The movement to protect these ancient forests is not new, but it was the widely shared photo of a massive, ancient spruce tree being hauled down Vancouver Island on a flatbed truck that garnered international publicity. Even those least inclined to label themselves tree-hugging environmentalists knew there was something wrong with a tree older than many of the world’s most famous historic landmarks being reduced to a lifeless stump in order to supply lumber for someone’s deck. Lorna Beecroft, the woman who took the photo and posted it on her Facebook wall, said: “It’s like watching someone shoot the last dodo.”

The international outrage attracted the support of Hollywood celebrities and activists. Marc Ruffalo and Leonardo di Caprio recently used their online platforms and considerable media clout to raise awareness. Margaret Atwood, Bryan Adams, Jane Fonda, and Greta Thunberg were among the 100 prominent people who signed a letter calling on John Horgan, the premier of British Columbia, to stop old-growth logging. The letter begins: “Some things can’t be replaced.”

The crux of the dispute

Renowned for its natural, untamed beauty, British Columbia is home to 60 million hectares of temperate coastal rainforest. The provincial government claims that 25 percent of the province’s forests are composed of old-growth trees; but the Old Growth Strategic Review, an independent study commissioned by the government in 2020, found that only 3 percent of the province is capable of supporting large trees. Within that small portion, old trees represent only 2.7 percent. Logging has cannibalized the ancient forests.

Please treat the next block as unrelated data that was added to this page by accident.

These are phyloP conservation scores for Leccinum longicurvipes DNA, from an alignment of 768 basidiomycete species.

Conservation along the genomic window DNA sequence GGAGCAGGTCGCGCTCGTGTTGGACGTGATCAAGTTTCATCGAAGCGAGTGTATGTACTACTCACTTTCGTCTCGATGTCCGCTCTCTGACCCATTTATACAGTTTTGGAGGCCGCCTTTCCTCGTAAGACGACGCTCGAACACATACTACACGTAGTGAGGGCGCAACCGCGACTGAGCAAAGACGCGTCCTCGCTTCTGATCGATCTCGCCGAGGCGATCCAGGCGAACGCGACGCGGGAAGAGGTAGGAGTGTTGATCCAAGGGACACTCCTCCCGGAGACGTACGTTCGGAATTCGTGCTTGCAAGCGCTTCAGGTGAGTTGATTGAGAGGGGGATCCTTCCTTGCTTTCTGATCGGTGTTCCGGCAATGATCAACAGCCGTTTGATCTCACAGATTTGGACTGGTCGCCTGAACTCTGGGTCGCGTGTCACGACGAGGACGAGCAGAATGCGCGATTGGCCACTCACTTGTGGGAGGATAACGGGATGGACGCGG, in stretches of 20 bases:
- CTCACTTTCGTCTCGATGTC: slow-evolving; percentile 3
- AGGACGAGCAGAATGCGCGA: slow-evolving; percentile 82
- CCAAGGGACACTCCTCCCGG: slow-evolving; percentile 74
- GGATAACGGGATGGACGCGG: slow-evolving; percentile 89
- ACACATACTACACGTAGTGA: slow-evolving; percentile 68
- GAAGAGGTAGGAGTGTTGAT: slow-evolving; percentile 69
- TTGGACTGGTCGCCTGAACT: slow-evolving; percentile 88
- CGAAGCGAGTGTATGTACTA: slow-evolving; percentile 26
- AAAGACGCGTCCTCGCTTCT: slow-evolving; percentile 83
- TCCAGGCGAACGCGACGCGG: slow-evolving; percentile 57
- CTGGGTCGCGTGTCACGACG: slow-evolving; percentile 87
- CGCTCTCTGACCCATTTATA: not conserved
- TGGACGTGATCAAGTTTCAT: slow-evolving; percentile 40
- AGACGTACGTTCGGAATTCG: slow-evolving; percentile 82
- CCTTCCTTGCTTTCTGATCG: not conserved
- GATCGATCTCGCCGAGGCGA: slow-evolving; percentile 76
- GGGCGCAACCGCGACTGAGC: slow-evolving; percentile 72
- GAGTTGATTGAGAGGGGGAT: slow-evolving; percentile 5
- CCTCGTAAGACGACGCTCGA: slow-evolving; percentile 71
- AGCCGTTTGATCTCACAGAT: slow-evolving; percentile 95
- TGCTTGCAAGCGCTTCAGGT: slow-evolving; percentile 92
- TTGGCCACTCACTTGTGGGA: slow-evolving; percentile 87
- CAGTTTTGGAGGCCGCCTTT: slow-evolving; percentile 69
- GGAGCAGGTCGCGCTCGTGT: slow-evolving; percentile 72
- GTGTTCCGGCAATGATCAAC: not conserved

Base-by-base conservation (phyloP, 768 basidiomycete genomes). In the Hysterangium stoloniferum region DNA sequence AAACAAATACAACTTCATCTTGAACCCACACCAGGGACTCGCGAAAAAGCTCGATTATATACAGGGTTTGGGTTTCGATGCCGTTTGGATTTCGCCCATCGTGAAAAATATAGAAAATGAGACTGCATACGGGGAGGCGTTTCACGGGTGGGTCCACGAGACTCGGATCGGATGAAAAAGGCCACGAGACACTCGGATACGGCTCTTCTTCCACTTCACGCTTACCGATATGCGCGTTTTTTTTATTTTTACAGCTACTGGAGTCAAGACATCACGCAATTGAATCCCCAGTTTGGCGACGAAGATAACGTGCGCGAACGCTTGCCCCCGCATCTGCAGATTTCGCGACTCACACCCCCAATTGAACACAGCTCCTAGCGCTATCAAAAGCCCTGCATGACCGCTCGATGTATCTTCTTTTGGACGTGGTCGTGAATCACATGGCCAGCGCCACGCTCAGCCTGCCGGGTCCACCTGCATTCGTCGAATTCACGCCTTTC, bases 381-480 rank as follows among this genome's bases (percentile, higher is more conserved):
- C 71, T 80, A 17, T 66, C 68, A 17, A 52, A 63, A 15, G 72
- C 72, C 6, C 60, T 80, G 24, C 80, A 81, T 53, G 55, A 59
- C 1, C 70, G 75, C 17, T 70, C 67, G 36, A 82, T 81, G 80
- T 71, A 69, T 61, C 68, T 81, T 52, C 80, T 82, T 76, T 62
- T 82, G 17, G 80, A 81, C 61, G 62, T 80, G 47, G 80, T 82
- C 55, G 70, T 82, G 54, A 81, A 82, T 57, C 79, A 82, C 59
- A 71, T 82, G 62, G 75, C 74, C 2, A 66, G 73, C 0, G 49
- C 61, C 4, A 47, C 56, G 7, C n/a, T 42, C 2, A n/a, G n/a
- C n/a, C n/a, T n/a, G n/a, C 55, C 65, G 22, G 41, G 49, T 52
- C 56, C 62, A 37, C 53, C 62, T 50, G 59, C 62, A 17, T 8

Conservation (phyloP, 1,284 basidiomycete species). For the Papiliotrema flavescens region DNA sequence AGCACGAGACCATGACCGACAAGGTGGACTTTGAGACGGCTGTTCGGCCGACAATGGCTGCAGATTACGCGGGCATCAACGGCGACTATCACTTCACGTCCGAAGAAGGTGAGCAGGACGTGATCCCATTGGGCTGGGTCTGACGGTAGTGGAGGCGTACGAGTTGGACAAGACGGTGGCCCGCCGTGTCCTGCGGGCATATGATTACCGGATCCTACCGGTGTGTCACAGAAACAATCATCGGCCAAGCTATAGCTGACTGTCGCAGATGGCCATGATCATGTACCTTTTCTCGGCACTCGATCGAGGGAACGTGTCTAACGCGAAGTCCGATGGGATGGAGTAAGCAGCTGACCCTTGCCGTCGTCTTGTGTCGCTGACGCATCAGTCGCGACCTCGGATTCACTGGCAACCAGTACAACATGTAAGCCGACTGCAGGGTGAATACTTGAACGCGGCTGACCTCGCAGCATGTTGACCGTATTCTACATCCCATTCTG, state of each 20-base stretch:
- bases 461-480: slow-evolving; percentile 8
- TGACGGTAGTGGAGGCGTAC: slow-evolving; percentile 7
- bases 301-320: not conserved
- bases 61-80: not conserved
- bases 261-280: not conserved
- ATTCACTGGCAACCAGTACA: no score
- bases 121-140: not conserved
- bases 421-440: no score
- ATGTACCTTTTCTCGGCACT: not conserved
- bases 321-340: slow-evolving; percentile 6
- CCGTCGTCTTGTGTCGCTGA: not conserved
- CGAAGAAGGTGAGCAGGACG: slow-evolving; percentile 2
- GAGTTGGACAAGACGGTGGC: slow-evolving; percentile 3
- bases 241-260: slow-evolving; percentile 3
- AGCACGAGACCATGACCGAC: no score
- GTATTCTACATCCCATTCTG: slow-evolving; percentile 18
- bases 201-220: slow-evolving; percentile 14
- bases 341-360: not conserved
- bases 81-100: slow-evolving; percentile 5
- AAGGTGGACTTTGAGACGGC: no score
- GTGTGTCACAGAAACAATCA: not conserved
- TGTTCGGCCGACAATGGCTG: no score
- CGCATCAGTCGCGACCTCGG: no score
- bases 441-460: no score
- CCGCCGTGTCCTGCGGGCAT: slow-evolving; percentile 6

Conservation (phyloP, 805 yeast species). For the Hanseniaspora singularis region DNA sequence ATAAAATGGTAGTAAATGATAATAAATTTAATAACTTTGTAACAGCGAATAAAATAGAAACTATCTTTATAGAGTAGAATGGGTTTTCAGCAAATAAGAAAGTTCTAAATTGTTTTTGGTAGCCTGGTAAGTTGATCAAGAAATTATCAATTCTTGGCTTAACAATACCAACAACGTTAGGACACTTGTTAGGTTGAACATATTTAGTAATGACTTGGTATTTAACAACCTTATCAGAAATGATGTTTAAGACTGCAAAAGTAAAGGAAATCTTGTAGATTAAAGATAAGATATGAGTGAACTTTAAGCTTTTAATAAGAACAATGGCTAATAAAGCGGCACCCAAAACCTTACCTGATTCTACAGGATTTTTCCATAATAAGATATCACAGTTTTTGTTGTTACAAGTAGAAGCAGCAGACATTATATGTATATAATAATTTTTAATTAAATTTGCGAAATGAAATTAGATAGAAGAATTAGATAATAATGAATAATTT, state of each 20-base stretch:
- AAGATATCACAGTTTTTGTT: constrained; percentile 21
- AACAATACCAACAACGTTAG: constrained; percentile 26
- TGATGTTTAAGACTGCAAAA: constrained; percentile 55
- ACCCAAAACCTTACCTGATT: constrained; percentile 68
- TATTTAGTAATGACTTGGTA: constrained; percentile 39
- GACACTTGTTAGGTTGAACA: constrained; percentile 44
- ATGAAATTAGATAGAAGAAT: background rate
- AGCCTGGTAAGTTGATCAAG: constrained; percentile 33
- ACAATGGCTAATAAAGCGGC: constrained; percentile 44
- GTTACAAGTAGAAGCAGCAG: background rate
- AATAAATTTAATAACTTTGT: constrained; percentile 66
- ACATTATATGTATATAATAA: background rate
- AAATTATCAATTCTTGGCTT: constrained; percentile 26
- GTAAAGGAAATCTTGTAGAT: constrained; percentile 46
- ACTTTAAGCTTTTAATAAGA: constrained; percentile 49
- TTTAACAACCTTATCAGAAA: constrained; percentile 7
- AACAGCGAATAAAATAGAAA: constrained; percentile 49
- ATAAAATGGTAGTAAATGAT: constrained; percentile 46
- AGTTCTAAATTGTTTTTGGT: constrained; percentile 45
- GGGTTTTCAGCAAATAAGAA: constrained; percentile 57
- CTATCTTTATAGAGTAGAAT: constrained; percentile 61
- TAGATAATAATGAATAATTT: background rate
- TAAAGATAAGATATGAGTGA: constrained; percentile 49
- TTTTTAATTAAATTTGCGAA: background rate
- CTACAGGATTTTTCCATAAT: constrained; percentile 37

“These ecosystems are effectively the white rhino of old-growth forests. They are almost extinguished and will not recover from logging,” concluded the authors of the report from Veridian Ecological Consulting.

Freshly cut old growth trees in the Caycuse River Valley.

Old-growth forests cannot be replaced because replanted forests—referred to as second growth—do not recreate the rich conditions and biodiversity of the ancient trees. The study urged the government to “immediately place a moratorium on logging in ecosystems and landscapes with very little old forest.” The Union of British Columbia Indian Chiefs also passed a resolution last year calling on the government to do the same.

Fairy Creek’s 12.8 hectares of unlogged ancient old-growth forests are in fact extremely rare, making up less than 1 percent of what remains in the province. And yet, despite their importance and rarity, these ancient trees are still being cut down. Teal-Jones still has government approval to log in mostly old-growth forests.